I've read, replied to, and even initiated enough discussions on this and the original forum over a number of years that I really feel anxiety about even sticking my toe into this one. But so, just one possibly useful comment.
Forum readers, as has just been noted, come from many backgrounds. One of mine is as a consulting psychologist, and as I was reading these comments something from long ago was tugging at my mind. I finally recalled what it was and how it seems to me to fit here.
There is a very (to me) useful concept that has been around for fifty+ years, originally applied to worker-employer relationships, called the "psychological contract." In a nutshell, this refers to the implicit, not spelled out or even easily articulated, "contract" that exists between people. It is based on the normal but sometimes erroneous assumptions that develop in most relationships, along the lines of "if I do X, you will do Y." If we work hard, we will get paid bonuses. If I cook him supper, he will love me. If I buy a piece of software, it will be as easy to use as other tools I've bought before and it will always do X or Y.
Often, the big blowups in relationships of all sorts occur when one's sense of what is "supposed to happen" -- what one is "owed" perhaps (since people are mentioning the cost of Tinderbox), seem to have to been violated.
In terms of software, much of what we might consider a psychological contract is of course based on our experiences with other softwares, including the degree of complexity of the learning curve, what the thing should do and so on. Often, for me and I'm sure others, the expectation is for instance is that to do X or Y in Tinderbox, there "must be" some simple, direct way to do it... or some way based on stuff I've already learned from practice. Or at least, one single place where I can find the instructions.
Perhaps the typical "ratio" of expectation (based on using other tools) to easy success is unusually low with Tinderbox, at least for beyond very basic tasks. And therein, often, lies the problem - that's where people get frustrated.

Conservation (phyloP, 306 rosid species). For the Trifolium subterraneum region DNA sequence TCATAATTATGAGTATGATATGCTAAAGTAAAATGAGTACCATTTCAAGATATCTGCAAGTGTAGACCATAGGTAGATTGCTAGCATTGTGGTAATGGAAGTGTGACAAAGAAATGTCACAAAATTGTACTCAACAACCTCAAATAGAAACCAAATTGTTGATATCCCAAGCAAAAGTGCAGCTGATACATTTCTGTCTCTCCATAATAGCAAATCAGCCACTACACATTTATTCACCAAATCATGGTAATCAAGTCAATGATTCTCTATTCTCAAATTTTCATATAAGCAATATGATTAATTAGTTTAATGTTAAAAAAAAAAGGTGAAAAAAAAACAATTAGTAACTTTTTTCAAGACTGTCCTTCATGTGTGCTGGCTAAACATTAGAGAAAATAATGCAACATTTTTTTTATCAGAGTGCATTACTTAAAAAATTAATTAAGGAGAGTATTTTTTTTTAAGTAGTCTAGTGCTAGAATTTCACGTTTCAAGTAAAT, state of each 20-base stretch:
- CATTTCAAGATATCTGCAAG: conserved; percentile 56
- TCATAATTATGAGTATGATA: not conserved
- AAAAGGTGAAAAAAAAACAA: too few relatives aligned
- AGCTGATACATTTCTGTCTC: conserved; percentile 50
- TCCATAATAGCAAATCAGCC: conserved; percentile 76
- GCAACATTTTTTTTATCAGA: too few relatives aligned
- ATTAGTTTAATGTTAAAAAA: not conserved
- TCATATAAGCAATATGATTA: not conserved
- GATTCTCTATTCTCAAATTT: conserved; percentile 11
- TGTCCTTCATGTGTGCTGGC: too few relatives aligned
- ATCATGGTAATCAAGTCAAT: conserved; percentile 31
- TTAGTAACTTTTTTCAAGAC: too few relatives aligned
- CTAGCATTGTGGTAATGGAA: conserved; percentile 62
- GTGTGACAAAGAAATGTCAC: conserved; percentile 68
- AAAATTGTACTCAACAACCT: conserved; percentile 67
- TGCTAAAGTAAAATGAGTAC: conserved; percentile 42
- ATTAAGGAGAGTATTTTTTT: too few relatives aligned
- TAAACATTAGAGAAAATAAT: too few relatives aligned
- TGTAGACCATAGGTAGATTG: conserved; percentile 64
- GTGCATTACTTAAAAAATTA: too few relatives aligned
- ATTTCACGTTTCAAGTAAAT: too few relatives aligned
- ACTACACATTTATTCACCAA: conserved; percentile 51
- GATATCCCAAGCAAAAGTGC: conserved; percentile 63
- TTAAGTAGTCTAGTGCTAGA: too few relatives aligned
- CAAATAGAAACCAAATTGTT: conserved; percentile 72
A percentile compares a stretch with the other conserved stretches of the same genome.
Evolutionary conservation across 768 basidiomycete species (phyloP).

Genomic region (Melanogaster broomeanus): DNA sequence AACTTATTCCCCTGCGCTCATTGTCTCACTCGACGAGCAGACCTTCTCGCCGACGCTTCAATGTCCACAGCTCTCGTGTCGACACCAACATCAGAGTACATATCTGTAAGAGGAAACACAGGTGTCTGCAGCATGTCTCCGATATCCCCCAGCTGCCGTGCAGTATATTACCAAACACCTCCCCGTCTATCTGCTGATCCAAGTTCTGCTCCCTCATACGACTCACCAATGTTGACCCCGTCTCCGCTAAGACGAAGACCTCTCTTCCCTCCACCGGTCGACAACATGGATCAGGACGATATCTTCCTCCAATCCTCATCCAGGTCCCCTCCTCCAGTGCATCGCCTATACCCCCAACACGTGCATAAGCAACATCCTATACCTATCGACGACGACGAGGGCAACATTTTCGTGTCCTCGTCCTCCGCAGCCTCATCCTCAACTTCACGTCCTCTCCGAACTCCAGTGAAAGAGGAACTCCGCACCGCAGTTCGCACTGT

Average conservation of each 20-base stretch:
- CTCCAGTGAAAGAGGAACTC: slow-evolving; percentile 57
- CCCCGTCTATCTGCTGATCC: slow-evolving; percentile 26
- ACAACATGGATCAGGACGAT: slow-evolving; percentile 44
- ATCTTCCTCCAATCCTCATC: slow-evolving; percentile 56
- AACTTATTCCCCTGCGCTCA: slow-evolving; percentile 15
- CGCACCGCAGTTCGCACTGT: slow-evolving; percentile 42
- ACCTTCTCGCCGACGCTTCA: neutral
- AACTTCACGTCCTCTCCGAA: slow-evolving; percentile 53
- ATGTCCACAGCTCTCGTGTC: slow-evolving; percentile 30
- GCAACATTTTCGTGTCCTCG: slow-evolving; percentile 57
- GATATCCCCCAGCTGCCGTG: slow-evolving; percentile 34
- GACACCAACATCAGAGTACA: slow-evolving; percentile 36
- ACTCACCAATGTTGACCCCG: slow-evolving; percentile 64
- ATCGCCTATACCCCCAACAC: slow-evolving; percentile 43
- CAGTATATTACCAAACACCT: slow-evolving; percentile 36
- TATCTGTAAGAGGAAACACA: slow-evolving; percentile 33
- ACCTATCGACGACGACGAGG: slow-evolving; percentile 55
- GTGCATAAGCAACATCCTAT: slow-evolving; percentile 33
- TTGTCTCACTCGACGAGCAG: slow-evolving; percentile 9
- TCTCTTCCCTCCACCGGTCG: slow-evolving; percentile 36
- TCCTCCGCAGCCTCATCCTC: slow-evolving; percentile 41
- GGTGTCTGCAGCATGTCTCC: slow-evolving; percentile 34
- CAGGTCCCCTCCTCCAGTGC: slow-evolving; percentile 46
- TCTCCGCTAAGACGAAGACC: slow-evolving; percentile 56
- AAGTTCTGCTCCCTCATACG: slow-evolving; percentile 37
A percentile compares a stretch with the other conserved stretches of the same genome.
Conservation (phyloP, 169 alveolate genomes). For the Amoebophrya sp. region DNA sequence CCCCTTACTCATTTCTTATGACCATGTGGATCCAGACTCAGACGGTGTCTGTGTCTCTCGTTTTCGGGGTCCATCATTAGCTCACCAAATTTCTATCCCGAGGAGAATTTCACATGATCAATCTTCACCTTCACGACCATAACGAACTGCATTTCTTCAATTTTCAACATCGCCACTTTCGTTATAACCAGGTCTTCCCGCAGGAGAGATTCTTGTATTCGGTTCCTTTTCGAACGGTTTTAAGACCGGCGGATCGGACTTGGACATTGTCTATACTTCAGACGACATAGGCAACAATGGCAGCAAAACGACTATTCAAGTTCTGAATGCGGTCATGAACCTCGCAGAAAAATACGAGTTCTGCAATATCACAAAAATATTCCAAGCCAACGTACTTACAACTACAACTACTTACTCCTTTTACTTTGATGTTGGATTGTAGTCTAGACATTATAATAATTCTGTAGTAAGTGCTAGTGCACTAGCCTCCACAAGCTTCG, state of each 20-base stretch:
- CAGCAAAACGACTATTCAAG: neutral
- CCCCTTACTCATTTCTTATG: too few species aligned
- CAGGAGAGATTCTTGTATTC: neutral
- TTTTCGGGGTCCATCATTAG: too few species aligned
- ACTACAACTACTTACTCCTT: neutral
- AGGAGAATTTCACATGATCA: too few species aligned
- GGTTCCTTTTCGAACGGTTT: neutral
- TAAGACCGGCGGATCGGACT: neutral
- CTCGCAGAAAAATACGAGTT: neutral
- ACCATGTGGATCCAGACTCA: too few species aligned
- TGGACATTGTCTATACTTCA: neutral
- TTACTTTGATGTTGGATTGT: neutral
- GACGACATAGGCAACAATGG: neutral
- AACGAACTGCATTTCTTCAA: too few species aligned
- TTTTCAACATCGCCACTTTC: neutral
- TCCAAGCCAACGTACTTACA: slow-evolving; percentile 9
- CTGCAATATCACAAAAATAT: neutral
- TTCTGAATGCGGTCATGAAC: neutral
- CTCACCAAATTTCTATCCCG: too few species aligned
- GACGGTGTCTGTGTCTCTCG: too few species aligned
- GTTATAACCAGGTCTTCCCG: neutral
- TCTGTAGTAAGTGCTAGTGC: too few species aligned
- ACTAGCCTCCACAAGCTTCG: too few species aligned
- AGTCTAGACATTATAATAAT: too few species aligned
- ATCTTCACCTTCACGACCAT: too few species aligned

There may be no easy solution. For many of us, we stick around because the payoff is still pretty high (eventually, at least.) But I do think that it can be a difficult process for many potential users to find that what they assumed was the "deal" they were making -- that I'll invest some time in this tool and so it will do something for me, was a "contract that seemed not to be honored". The human nervous system responds powerfully to the feeling of having a "contract" violated.
Finally, it seems to me that this cuts both ways in relationships. As many people, developers and forum members who put much effort into helping, must feel every bit as "cheated" ("violated" seemed too strong maybe) when their efforts to help seem not to be sufficient or appreciated. (Much the way people with severe depressions, often proving to be very hard to help, tend to frustrate their would be helpers.)
Don't know if this is at all useful, except that sometimes, in my squishy, mushy business, just finding another way to describe or articulate the problem proves helpful. Dominique Raynaud's nice example, for me (as usual!) rings true: it helps me personally to compare Tinderbox mastery to learning something as complex as a new language. You start with an easy phrasebook and learn to order coffee and find the bathrooms, but to really get around will take practice. The trick is deciding if you can accept, and have time for, that level of challenge.